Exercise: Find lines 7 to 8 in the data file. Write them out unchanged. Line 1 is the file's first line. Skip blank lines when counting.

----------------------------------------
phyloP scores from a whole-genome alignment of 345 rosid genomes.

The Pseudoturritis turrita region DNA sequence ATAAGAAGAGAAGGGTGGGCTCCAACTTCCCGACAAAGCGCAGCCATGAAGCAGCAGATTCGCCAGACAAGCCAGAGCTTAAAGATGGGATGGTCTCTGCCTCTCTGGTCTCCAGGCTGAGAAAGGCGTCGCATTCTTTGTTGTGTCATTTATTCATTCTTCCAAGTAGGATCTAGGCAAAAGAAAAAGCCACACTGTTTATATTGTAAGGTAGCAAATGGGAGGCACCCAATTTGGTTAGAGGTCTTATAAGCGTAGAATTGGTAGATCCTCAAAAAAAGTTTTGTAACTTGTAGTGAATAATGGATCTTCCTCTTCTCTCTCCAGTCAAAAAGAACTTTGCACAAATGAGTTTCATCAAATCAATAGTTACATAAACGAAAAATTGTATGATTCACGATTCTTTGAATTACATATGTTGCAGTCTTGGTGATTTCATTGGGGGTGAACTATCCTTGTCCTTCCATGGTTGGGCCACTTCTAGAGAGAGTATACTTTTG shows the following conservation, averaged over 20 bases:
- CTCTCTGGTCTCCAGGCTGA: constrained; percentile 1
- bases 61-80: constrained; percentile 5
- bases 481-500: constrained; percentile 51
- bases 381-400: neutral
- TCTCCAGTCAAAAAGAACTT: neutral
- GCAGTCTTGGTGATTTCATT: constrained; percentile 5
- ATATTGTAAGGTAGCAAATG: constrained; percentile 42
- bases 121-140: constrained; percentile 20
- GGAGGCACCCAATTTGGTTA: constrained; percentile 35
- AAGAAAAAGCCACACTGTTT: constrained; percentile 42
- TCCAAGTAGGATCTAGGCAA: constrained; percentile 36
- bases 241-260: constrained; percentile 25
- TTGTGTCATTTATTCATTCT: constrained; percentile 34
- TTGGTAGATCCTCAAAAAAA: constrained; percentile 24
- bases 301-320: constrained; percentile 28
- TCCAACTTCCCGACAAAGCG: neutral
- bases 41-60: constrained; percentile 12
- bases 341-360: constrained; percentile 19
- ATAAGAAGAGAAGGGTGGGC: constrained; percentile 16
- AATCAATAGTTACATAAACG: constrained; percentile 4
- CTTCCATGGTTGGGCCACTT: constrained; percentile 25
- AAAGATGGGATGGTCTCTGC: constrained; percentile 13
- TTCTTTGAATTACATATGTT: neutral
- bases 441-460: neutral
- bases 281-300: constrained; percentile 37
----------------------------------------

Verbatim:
- TCTCCAGTCAAAAAGAACTT: neutral
- GCAGTCTTGGTGATTTCATT: constrained; percentile 5